Labour Challenges Government’s Visa Policy as Thousands of Migrants Receive Work Permissions
In a critical assessment of the UK government’s immigration strategy, Labour has condemned the increased issuance of skilled worker visas as a band-aid solution to a deeper problem: the nation’s skills shortage. Last year, a significant number of 5,100 visas were granted under the Government’s shortage occupation scheme, sparking intense debate.
Yvette Cooper, the Shadow Home Secretary, pointedly criticised the Conservative government’s approach. “The Conservatives chaotic approach to immigration has led to deep skills shortages, a doubling of work visas, and unfair undercutting for thousands of people,” she stated. This comment underscores Labour’s perspective that the current policy is a makeshift response to a failure in nurturing domestic talent.
Skilled worker visas are typically reserved for individuals offered jobs with salaries at least equivalent to the UK average for similar roles, based on figures from the Office for National Statistics. This approach aims to prevent wage suppression resulting from businesses hiring cheaper foreign labour.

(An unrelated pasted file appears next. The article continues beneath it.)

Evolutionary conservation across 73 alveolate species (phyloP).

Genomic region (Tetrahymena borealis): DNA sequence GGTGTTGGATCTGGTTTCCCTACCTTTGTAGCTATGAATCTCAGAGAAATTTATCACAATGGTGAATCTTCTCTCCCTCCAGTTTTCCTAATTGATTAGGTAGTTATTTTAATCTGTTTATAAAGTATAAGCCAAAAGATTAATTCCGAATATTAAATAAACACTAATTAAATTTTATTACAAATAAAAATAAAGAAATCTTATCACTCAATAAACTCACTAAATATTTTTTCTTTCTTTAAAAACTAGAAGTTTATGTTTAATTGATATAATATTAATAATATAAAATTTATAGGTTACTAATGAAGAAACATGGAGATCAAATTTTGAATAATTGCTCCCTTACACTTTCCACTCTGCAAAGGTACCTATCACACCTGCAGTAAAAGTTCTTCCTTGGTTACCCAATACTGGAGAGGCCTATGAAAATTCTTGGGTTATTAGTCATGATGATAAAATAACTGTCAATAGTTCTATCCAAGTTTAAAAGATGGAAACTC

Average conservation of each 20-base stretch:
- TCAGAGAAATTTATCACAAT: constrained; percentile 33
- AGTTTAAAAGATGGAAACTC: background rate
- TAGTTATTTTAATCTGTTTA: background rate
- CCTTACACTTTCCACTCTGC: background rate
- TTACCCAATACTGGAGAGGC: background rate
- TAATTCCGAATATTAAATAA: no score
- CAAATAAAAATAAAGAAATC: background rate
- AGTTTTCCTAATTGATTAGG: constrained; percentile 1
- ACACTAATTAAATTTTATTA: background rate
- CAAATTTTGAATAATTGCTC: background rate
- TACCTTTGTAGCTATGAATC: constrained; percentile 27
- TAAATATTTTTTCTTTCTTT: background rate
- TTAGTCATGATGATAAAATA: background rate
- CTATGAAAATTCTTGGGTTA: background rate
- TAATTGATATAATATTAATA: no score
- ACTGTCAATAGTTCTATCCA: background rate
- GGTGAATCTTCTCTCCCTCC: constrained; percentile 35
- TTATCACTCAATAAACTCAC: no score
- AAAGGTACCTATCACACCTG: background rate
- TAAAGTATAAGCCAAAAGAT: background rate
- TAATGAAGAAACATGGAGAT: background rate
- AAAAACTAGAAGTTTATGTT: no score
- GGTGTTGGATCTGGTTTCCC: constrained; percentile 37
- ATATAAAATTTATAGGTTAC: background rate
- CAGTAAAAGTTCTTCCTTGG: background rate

However, exceptions are made for roles facing a severe shortage of qualified UK personnel. In these cases, employers are permitted to offer only 80% of the standard wage. Labour views this relaxation as exacerbating the problem, proposing the abolition of this policy in favour of more robust training initiatives for jobs on the shortage list.
Responding to these criticisms, a government spokesperson emphasized their commitment to addressing these issues. “We work closely with the Migration Advisory Committee to ensure our Points-Based System delivers for the UK and works in the best interests of the economy, by prioritising the skills and talent we need and encouraging long-term investment in the domestic workforce,” the spokesperson explained. The government also highlighted its efforts in offering free training and upskilling opportunities for adults, targeting skills shortages in key sectors.
As discussions continue, the government remains engaged in reviewing the Migration Advisory Committee’s findings on the shortage occupation list, with plans to respond in due course. Story Source